Former WVU at Parkersburg president leaves a large donation to the school
West Virginia University at Parkersburg will be able to make one large gift keep giving.
Former WVU Parkersburg President Eldon Miller died one year ago, but Miller left a trust, which has grown to nearly $1 million.
The trust will provide academic scholarships for students at WVU-P for several years. Miller asked for the scholarships to be administered through the college’s foundation.
“For a community college president to leave this large of a gift is unprecedented,” said Senta Goudy, executive director for the WVU at Parkersburg Foundation. “Mr. Miller’s decision to include us in estate planning will have a tremendous impact on the futures of hundreds of students.”
Prior to working at WVU-P, Miller served as an academic dean at the Dallas Community College District, an executive level administrator at the Community College of Denver, associate professor at the University of Colorado at Boulder and director of the Higher Educational Management Institute at the American Association of Community and Junior Colleges in Washington, D.C.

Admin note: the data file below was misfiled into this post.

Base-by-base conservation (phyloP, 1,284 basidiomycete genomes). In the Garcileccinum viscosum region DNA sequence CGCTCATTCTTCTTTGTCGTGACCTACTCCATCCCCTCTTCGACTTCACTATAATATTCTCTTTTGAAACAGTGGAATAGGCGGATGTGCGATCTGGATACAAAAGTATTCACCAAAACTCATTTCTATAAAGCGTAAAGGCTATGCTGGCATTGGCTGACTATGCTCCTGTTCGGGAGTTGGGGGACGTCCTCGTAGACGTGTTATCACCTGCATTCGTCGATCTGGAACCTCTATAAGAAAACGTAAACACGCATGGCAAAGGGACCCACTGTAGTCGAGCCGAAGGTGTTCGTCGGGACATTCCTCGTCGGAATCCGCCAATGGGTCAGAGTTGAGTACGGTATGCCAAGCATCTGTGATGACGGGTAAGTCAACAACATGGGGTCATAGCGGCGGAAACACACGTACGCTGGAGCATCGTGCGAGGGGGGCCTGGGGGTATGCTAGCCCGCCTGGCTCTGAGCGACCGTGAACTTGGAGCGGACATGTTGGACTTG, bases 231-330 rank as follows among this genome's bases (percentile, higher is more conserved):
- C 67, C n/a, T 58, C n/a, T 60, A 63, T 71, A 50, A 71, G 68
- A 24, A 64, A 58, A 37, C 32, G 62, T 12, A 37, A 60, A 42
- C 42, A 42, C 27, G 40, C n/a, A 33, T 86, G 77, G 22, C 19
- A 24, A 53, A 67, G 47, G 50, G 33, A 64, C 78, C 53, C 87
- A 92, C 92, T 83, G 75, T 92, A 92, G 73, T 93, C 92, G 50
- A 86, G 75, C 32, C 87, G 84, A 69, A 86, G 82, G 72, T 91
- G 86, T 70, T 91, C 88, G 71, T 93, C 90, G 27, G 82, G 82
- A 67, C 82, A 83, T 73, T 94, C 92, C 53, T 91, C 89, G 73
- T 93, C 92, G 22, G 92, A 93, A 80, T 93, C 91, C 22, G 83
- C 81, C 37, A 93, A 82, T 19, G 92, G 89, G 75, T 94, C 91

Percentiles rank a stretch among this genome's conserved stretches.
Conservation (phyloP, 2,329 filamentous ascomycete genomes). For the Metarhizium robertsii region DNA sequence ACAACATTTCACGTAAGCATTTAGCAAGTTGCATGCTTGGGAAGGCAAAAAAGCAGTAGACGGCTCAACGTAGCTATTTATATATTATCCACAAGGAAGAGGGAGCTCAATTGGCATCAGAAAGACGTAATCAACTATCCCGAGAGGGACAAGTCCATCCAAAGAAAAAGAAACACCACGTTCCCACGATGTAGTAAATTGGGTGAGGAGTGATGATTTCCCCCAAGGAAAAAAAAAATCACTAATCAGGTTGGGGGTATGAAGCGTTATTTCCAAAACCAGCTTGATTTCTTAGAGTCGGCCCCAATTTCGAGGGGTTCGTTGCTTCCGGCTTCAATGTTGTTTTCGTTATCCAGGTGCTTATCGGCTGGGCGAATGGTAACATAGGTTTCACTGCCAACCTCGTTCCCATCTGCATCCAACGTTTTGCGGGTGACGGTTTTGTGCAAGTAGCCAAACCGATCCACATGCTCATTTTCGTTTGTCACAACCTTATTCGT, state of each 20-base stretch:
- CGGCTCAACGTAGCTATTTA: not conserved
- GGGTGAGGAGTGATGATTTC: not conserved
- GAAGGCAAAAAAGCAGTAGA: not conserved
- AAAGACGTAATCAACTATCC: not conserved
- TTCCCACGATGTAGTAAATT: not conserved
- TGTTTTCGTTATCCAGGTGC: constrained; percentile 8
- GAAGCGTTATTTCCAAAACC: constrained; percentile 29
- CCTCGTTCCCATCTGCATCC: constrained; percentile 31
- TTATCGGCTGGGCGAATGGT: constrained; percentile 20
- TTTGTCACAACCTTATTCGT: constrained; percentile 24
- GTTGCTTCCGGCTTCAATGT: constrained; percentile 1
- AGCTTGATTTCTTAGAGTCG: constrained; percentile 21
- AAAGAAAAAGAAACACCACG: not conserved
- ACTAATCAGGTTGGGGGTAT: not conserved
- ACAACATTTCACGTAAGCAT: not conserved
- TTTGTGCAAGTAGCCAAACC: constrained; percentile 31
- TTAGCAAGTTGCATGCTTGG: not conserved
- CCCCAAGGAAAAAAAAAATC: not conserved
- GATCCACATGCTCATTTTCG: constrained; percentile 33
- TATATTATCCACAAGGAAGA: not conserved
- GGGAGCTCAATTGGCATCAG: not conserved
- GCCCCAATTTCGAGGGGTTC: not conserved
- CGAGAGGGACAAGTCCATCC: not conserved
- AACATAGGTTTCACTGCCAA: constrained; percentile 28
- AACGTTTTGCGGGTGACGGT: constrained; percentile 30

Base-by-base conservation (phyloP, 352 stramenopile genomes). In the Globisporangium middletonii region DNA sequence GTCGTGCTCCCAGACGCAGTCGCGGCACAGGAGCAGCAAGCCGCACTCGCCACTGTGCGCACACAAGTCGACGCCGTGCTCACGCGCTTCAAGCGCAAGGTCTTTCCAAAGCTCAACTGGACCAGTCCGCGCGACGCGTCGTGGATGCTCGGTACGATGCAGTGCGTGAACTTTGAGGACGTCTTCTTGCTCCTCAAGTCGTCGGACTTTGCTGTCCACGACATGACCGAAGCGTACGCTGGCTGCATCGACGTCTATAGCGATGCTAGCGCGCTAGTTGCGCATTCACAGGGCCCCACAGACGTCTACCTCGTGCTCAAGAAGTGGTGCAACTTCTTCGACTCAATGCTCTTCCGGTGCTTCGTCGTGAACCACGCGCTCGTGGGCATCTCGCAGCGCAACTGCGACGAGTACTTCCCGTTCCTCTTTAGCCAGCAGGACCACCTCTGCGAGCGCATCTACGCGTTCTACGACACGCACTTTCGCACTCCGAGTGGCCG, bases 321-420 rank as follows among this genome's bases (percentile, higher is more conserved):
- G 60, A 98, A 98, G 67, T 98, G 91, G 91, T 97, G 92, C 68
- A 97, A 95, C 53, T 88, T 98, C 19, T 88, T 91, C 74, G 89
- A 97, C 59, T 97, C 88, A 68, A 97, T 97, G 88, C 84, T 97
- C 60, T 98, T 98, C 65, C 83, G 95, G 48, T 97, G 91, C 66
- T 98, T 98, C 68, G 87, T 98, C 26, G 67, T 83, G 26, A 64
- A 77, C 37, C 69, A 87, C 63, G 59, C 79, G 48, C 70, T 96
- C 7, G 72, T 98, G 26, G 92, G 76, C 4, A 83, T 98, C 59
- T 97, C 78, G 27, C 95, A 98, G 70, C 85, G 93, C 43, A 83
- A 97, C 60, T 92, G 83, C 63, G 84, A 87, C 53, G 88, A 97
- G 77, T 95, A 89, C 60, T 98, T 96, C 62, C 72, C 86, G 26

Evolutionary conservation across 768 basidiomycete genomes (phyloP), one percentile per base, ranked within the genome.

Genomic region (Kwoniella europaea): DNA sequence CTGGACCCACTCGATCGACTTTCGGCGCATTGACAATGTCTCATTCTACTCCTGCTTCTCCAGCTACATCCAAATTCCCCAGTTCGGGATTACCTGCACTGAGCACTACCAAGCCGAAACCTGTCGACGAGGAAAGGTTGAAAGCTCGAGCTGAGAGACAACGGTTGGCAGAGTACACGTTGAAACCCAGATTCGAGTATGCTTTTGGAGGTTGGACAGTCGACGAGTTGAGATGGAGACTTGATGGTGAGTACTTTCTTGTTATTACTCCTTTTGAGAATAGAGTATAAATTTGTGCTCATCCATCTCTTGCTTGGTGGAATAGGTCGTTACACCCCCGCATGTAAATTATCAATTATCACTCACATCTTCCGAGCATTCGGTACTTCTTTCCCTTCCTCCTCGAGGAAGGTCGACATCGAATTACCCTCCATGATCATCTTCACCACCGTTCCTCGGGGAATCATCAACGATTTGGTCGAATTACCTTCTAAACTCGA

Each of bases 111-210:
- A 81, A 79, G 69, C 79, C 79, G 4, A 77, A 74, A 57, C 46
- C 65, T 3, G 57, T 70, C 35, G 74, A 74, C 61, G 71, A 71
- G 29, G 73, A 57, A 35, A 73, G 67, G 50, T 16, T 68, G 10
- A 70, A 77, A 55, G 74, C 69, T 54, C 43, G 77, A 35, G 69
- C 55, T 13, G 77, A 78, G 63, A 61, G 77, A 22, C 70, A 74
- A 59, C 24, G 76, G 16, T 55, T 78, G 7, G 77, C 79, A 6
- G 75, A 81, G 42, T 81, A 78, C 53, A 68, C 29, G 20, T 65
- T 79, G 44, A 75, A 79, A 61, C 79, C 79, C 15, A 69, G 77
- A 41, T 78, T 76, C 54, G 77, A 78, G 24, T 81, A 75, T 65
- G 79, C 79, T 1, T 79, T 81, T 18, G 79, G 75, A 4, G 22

When Miller retired from the college in 2000, he called his 18-year relationship with both the school and the Wood County community "one of the most significant parts of my career and life."
Miller died May 31, 2013 at age 77 and was WVU Parkersburg’s longest-serving president from 1982 to 2000. He worked in higher education for more than 30 years and founded the Community Colleges of Appalachia Association. In 2009, WVU Parkersburg constructed a student plaza on its main campus and named it the Miller Plaza. The plaza includes a clock tower and memory garden with named bricks to honor and remember those who have contributed to the college.
Current WVU Parkersburg President Marie Foster Gnage said the school was grateful for the generous gift.
“Eldon loved this college so much and remained involved for more than a decade after he left,” Gnage said. “It is so inspiring to see this level of dedication to the mission of community colleges.”